Chemicals, agrochemicals, cosmetics

Endpoints for which we perform research

Physico-chemical properties

7.2 Melting/freezing point OECD 102
7.3 Boiling point OECD 103
7.4 Relative density OECD 109
7.5 Vapour pressure OECD 104
7.6 Surface tension OECD 115
7.7 Water solubility OECD 105
7.8 Partition coefficient n-octanol/water OECD 107, 117, 123
7.9 Flash-point EU A.9
7.10 Flammability EU A.10, EU A.12, EU A.13
7.11 Explosive properties EU A.14
7.12 Self-ignition temperature EU A.15
7.13 Oxidising properties EU A.17
7.14 Granulometry
7.15 Stability in organic solvents and identity of relevant degradation products
7.16 Dissociation constant OECD 112
7.17 Viscosity OECD 114


8.1 Skin irritation or skin corrosion OECD 439, 430, 431, 435, EU B.40, EU B.40 bis
8.1.1 In vivo skin irritation OECD 439, 430, 431, 435
8.2 Eye irritation EU B.47, OECD 437, EU B.48, OECD 438, OECD 460, OECD 491, OECD 492
8.2.1 In vivo eye irritation OECD 405
8.3 Skin sensitisation OECD 429, 406, 442A, 442B, 442C, 442D, 442E,
8.4 Mutagenicity OECD 473
8.4.1 In vitro gene mutation study in bacteria OECD 471
8.4.2 In vitro cytogenicity study in mammalian cells or in vitro micronucleus study OECD 487
8.4.3 In vitro gene mutation study in mammalian cells OECD 490
8.5 Acute toxicity
8.5.1 By oral route OECD 420, 423, 425
8.5.2 Acute toxicity By inhalation OECD 403, 433, 436
8.5.3 Acute toxicity By dermal route OECD 402
8.6 Repeated dose toxicity
8.6.1 Short-term repeated dose toxicity study (28 days), one species, male and female, most appropriate route of administration, having regard to the likely route of human exposure. OECD 422
8.6.2 Sub-chronic toxicity study (90- day), one species, rodent, male and female, most appropriate route of administration, having regard to the likely route of human exposure.
8.7 Reproductive toxicity
8.7.1 Screening for reproductive/developmental toxicity, one species OECD 421, 422
8.7.2 Pre-natal developmental toxicity study, one species, most appropriate route of administration, having regard to the likely route of human exposure OECD 414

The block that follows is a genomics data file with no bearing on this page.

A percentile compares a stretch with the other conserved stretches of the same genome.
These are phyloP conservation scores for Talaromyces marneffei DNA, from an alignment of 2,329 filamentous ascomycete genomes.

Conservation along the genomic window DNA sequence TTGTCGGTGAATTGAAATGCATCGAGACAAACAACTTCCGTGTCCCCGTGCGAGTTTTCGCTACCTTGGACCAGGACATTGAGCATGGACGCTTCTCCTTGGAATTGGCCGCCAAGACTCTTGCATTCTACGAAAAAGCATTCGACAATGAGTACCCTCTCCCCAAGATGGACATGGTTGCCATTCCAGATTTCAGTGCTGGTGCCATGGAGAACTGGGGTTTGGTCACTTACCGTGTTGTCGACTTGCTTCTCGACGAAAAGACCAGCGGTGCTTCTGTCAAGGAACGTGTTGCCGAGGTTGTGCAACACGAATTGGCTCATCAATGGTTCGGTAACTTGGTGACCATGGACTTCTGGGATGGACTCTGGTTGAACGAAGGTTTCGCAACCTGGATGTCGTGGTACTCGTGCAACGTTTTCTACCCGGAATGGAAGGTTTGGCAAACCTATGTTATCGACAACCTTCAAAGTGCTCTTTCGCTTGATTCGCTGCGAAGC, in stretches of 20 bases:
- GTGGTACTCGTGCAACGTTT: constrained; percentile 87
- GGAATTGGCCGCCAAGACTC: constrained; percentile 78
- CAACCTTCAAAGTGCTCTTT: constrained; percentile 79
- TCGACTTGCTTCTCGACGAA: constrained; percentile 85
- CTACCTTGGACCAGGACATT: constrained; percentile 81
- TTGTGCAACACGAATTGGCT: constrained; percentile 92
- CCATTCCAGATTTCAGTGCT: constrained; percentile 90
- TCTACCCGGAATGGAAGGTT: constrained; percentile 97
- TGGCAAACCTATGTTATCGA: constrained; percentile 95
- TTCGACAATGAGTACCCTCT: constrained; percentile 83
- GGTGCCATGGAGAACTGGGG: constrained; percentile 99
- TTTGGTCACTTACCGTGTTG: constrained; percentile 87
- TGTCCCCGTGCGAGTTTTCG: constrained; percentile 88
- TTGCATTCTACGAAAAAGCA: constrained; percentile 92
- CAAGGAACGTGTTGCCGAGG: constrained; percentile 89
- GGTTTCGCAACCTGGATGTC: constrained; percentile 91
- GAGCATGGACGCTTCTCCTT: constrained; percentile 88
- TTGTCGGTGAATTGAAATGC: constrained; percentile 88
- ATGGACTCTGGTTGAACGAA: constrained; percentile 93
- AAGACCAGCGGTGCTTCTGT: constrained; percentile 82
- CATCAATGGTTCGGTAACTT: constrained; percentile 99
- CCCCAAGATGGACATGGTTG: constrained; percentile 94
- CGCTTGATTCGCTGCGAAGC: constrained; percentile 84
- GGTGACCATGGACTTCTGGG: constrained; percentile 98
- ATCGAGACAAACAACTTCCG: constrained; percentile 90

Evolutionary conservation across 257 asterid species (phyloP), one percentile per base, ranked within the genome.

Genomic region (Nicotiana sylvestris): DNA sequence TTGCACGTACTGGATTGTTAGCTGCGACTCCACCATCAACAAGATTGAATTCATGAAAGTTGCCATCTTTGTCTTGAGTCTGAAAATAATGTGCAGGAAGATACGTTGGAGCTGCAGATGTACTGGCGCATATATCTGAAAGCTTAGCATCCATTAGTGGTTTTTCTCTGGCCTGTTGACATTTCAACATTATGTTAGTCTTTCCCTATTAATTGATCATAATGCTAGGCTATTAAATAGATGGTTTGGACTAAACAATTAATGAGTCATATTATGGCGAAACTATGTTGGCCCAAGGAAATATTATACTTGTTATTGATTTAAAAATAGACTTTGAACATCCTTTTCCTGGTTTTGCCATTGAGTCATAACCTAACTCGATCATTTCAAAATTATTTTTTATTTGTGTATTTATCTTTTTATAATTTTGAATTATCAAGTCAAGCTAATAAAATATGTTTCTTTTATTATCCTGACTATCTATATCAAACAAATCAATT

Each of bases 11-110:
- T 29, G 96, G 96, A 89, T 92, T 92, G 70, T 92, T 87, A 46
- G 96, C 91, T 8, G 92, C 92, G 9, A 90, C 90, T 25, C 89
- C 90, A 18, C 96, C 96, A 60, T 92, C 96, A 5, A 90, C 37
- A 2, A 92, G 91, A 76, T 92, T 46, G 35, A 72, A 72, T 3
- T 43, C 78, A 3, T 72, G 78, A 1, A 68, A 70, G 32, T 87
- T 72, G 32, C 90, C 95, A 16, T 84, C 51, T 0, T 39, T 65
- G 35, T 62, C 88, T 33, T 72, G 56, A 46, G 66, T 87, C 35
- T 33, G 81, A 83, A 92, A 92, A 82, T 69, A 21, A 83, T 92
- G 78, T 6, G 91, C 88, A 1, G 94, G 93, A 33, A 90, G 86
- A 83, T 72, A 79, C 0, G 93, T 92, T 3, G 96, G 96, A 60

8.7.3 Two-generation reproductive toxicity study, one species, male and female, most appropriate route of administration, having regard to the likely route of human exposure OECD 416
8.9.1 Carcinogenicity study OECD 451, 453


9.1 Aquatic toxicity
9.1.1 Short-term toxicity testing on invertebrates (preferred species Daphnia) OECD 202
9.1.2 Growth inhibition study aquatic plants (algae preferred) OECD 201, 221
9.1.3 Short-term toxicity testing on fish: the registrant may consider long-term toxicity testing instead of short- term. OECD 203, OECD 236, OECD 210
9.1.4 Activated sludge respiration inhibition testing OECD 209
9.1.5 Long-term toxicity testing on invertebrates (preferred species Daphnia) OECD Guideline 211/ EU Method C.20
9.1.6 Long-term toxicity testing on fish Fish early-life stage (FELS) toxicity test OECD TG 210 Fish short-term toxicity test on embryo and sac-fry stages OECD 212 Fish, juvenile growth test OECD 215
9.2.1 Degradation (biotic) Ready biodegradability OECD 301 Simulation testing on ultimate degradation in surface water OECD 309 Soil simulation testing OECD 307 Sediment simulation testing OECD 308 Hydrolysis as a function of pH OECD 111
9.2.3 Identification of degradation products
9.3.1 Adsorption/desorption screening OECD 106, OECD 121
9.3.2 Bioaccumulation in aquatic species, preferably fish OECD 305
9.4 Effects on terrestrial organisms
9.4.1 Short-term toxicity to invertebrates OECD 214
9.4.2 Effects on soil micro-organisms
9.4.3 Short-term toxicity to plants
9.4.4 Long-term toxicity testing on invertebrates
9.4.6 Long-term toxicity testing on plants
9.5.1 Long-term toxicity to sediment organisms
9.6.1 Long-term or reproductive toxicity to birds

The rapid growth of the chemical industry leads to an increased production, import, and usage of chemicals. However, introducing any new chemical substance without proper control can pose a threat to human health and the environment.

To ensure an adequate level of protection and hazard assessment, specific legal regulations have been introduced, including Regulation 1907/2006/EC, known as REACH (Registration, Evaluation, Authorisation and Restriction of Chemicals). REACH mandates the registration of substances through the preparation of appropriate documentation. This documentation includes information about the substance, such as its uses, classification and labeling, safe use instructions, and (eco)toxicological data.

Toxicity data for substances can be obtained through laboratory testing, but REACH recommends the use of alternative methods whenever possible. Among these methods, computer-based approaches are mentioned, which are provided by QSAR Lab. Utilizing these methods allows for the estimation of a wide range of endpoints with significantly lower time and cost investments.

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